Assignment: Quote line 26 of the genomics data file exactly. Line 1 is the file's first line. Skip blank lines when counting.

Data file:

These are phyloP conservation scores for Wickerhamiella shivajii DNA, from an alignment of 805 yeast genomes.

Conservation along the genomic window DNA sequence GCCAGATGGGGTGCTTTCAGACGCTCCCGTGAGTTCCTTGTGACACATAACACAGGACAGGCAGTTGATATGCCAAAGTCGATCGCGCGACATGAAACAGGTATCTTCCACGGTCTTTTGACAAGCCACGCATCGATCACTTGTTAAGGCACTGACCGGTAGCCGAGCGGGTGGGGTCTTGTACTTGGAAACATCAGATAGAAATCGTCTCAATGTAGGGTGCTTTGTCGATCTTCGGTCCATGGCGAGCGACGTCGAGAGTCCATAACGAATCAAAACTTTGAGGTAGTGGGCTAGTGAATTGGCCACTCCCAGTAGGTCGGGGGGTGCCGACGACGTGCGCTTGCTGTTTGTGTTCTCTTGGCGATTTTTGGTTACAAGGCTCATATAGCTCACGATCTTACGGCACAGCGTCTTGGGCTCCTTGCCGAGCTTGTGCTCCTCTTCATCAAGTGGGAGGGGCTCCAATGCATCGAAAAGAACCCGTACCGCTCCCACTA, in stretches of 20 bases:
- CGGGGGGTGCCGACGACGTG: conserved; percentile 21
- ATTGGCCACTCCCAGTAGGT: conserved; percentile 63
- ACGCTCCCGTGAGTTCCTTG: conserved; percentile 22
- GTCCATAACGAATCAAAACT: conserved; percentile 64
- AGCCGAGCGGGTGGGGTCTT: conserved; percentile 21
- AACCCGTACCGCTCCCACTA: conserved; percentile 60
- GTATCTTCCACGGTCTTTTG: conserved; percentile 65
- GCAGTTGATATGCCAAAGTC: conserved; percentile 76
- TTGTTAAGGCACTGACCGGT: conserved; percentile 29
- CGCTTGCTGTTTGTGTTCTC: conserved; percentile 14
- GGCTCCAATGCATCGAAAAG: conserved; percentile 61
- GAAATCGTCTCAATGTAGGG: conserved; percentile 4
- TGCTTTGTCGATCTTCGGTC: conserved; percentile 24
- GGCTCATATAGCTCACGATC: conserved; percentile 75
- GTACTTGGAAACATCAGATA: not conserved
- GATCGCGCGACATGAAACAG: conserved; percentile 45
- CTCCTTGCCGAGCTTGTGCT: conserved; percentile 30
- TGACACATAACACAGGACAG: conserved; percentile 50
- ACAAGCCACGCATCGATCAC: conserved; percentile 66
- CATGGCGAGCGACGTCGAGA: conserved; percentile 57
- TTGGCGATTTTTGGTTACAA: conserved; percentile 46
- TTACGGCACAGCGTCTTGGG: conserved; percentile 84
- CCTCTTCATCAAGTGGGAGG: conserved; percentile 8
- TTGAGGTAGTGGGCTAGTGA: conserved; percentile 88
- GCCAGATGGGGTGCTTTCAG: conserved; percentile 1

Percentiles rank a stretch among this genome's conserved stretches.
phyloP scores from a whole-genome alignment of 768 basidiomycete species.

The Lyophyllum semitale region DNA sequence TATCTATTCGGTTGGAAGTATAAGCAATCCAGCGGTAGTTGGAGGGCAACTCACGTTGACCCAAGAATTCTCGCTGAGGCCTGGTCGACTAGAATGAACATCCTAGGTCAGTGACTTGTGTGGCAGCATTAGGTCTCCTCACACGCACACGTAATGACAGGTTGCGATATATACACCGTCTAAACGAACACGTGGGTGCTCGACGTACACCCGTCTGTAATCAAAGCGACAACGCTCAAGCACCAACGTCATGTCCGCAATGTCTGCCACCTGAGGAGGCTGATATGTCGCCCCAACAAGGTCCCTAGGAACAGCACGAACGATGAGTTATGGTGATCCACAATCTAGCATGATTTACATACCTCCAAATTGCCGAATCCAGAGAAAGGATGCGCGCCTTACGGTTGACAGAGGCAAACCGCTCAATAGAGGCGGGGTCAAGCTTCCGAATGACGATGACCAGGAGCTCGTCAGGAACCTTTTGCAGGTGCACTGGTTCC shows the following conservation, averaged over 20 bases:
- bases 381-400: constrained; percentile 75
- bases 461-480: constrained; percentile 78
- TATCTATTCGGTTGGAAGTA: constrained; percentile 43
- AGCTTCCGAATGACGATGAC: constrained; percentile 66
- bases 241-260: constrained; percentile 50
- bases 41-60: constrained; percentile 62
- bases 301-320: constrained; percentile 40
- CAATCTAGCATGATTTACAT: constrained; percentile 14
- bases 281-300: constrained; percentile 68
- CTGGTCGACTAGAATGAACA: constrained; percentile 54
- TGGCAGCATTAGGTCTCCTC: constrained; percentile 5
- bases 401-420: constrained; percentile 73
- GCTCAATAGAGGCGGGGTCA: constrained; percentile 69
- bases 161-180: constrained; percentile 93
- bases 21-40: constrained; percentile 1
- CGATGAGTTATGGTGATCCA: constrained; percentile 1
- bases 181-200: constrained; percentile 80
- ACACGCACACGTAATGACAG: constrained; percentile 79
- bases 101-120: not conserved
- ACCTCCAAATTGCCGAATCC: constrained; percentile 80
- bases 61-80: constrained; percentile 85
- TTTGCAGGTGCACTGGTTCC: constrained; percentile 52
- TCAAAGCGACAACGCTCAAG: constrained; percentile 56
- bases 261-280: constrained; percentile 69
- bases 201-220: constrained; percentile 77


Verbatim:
- TTGAGGTAGTGGGCTAGTGA: conserved; percentile 88